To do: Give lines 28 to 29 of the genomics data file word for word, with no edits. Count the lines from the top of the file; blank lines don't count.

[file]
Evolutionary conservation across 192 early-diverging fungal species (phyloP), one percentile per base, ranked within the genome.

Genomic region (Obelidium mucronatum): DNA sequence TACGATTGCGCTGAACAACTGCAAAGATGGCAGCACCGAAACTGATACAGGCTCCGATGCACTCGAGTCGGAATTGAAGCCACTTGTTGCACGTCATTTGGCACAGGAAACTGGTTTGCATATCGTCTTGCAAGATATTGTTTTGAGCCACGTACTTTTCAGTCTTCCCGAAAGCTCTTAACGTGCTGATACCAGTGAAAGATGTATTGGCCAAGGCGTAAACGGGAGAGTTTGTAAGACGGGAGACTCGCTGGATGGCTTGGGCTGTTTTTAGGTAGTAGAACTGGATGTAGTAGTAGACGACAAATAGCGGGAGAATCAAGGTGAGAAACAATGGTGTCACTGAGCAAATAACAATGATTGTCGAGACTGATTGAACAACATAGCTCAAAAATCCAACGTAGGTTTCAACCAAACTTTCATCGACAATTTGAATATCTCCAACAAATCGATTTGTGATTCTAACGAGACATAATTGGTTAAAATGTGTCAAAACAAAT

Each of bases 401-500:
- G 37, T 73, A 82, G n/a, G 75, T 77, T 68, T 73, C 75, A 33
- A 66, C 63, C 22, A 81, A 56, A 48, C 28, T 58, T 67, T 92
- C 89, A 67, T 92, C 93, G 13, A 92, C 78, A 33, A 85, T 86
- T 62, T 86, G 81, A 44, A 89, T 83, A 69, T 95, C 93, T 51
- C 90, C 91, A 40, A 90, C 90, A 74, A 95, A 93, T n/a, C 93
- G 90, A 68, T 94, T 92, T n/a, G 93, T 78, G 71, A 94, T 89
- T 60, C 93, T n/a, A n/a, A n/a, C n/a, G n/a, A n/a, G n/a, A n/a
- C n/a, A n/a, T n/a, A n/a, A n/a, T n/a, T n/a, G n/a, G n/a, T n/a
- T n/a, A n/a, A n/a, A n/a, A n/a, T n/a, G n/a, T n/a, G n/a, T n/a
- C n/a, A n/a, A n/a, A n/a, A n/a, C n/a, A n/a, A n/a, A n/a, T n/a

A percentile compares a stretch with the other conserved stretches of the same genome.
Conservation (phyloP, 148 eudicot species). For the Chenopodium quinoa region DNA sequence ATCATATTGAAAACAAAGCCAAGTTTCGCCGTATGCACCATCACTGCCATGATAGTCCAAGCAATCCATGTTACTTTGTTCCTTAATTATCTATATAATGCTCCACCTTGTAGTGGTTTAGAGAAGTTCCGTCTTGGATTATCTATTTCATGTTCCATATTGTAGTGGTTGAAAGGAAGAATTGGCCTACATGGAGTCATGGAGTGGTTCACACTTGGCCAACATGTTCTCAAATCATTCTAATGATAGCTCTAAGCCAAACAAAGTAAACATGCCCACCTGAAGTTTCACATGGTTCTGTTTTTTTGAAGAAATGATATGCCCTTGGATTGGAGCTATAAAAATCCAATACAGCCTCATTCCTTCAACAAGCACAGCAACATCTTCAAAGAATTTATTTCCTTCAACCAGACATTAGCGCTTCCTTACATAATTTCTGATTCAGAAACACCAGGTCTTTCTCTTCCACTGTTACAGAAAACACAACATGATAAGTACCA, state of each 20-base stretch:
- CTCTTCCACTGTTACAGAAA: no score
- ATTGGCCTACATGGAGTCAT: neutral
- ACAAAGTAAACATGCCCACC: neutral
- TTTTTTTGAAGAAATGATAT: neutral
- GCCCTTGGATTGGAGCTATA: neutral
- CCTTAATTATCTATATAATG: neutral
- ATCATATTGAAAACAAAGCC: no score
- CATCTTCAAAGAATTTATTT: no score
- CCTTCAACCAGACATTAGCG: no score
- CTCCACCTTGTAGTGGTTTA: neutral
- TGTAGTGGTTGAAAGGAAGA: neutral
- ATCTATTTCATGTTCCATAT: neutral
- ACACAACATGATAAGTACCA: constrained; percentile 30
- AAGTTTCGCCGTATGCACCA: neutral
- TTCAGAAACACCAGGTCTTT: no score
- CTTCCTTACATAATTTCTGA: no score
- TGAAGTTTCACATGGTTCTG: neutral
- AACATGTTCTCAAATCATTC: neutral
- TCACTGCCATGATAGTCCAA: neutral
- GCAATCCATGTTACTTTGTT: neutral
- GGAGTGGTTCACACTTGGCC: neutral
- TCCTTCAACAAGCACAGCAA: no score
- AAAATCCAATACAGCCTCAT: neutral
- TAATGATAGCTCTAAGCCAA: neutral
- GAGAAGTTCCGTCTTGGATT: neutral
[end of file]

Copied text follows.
- ACACAACATGATAAGTACCA: constrained; percentile 30
- AAGTTTCGCCGTATGCACCA: neutral